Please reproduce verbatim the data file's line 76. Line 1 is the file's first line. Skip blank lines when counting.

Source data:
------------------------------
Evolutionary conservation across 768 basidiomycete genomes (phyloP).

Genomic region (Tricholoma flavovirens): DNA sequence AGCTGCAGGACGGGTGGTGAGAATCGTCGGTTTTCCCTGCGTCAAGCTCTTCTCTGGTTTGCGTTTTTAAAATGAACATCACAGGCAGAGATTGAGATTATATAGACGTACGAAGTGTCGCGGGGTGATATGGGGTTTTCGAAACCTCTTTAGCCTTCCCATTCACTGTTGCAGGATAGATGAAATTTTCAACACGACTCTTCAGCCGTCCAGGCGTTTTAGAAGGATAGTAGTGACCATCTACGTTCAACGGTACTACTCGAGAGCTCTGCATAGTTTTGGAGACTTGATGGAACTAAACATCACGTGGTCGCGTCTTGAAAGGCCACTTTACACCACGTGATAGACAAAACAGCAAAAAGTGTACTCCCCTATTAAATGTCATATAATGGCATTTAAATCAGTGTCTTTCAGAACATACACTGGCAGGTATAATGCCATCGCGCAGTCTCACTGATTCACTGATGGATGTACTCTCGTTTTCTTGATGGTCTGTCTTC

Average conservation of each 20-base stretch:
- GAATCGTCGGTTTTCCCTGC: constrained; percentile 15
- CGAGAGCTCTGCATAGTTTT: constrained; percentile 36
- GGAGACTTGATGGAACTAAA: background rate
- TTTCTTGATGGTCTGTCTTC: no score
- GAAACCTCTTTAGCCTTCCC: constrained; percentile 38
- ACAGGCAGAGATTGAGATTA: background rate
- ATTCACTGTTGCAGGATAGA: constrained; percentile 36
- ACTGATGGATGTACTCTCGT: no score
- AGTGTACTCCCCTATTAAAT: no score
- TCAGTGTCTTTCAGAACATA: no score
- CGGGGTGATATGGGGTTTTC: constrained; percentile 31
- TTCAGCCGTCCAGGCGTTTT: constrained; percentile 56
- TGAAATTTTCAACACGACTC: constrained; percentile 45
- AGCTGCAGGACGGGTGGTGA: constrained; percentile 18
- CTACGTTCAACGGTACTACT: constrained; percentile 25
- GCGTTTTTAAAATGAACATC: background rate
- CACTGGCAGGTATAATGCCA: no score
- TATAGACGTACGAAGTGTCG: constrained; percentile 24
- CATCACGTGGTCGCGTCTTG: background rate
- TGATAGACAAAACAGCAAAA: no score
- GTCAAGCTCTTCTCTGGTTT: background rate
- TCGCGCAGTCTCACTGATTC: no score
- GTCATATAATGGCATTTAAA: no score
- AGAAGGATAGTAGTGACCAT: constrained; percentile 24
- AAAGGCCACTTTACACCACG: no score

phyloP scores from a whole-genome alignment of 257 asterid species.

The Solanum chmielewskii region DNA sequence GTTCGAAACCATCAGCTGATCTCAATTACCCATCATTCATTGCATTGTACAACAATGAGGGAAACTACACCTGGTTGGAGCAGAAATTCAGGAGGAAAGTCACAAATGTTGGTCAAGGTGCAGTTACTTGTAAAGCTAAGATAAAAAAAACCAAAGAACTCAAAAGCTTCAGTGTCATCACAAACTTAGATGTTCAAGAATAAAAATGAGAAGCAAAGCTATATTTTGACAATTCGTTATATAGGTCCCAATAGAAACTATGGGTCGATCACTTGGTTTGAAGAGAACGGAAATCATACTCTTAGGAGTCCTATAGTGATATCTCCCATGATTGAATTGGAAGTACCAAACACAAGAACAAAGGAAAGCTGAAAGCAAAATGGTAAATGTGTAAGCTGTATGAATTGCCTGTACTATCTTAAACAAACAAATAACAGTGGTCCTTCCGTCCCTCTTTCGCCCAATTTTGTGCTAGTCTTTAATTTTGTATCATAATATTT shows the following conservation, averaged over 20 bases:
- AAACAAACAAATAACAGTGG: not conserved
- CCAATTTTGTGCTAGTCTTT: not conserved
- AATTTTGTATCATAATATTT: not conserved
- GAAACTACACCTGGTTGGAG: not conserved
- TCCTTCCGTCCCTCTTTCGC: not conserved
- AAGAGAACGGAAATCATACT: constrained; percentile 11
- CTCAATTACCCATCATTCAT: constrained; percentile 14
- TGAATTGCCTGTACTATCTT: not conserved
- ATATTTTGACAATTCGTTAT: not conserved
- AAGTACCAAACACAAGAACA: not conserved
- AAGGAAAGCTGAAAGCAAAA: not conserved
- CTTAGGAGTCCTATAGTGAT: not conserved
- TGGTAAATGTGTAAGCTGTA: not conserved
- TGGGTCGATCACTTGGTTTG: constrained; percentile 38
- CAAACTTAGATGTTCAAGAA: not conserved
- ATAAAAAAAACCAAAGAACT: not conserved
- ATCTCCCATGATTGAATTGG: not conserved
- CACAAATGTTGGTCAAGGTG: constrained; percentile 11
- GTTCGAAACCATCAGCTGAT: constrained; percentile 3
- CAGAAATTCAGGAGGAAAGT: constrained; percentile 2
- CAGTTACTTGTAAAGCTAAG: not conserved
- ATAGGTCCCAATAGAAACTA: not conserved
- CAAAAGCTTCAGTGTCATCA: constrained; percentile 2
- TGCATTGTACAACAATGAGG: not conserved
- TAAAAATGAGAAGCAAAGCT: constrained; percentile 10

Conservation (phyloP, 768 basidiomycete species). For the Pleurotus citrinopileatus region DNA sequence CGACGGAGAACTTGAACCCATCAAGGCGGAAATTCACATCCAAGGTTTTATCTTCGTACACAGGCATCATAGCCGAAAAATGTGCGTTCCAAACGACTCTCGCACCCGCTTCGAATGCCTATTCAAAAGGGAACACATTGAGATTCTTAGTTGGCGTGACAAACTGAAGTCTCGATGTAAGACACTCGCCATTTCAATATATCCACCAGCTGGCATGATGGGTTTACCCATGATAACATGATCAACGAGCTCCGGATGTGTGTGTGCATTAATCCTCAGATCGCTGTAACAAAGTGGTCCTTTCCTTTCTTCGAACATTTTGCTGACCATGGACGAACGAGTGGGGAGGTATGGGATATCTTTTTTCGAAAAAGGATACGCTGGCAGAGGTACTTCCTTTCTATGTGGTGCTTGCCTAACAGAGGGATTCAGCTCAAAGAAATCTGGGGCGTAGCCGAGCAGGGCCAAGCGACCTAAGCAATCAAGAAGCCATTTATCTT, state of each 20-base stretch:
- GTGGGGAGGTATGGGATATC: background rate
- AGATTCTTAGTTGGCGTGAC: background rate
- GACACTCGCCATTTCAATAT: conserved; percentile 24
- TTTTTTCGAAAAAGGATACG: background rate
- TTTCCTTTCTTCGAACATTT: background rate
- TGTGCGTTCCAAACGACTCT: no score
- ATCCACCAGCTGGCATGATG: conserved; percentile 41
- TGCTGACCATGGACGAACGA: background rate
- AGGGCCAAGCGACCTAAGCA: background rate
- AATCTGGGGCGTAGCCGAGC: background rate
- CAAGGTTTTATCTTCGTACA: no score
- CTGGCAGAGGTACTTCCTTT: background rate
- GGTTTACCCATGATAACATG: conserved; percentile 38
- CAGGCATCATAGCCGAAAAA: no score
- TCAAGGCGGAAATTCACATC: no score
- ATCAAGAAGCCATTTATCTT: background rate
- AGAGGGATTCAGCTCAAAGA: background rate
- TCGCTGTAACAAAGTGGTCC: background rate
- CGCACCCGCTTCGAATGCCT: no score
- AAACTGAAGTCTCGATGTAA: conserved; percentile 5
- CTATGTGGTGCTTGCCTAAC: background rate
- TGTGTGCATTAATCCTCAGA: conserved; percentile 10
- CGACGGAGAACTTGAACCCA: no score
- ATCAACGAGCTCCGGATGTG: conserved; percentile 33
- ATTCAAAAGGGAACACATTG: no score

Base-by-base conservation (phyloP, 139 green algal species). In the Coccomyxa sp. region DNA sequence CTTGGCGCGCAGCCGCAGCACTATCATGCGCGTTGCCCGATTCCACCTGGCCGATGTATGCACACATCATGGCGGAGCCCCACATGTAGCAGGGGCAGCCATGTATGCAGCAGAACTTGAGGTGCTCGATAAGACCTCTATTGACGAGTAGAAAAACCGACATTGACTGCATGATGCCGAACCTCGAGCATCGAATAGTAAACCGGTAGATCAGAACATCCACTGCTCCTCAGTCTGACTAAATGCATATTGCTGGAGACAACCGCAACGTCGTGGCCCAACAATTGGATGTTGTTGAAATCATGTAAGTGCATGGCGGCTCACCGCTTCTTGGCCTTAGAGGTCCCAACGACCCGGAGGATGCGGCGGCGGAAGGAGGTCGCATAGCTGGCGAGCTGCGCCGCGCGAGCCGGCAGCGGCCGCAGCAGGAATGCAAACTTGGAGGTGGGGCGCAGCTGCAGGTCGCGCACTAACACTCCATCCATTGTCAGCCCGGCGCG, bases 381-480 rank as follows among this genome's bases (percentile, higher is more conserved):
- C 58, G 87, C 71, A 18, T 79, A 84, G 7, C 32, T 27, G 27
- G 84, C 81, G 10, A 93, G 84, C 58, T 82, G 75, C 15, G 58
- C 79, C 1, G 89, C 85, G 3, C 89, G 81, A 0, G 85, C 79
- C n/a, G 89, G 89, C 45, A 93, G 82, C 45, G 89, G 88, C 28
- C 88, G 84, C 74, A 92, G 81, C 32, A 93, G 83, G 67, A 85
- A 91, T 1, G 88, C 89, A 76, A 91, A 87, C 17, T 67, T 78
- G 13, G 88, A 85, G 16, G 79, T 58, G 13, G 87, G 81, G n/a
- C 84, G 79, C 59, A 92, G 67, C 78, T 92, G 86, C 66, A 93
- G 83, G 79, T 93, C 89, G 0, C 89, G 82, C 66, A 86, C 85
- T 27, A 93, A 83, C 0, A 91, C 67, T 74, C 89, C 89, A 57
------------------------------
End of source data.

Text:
- AAACTGAAGTCTCGATGTAA: conserved; percentile 5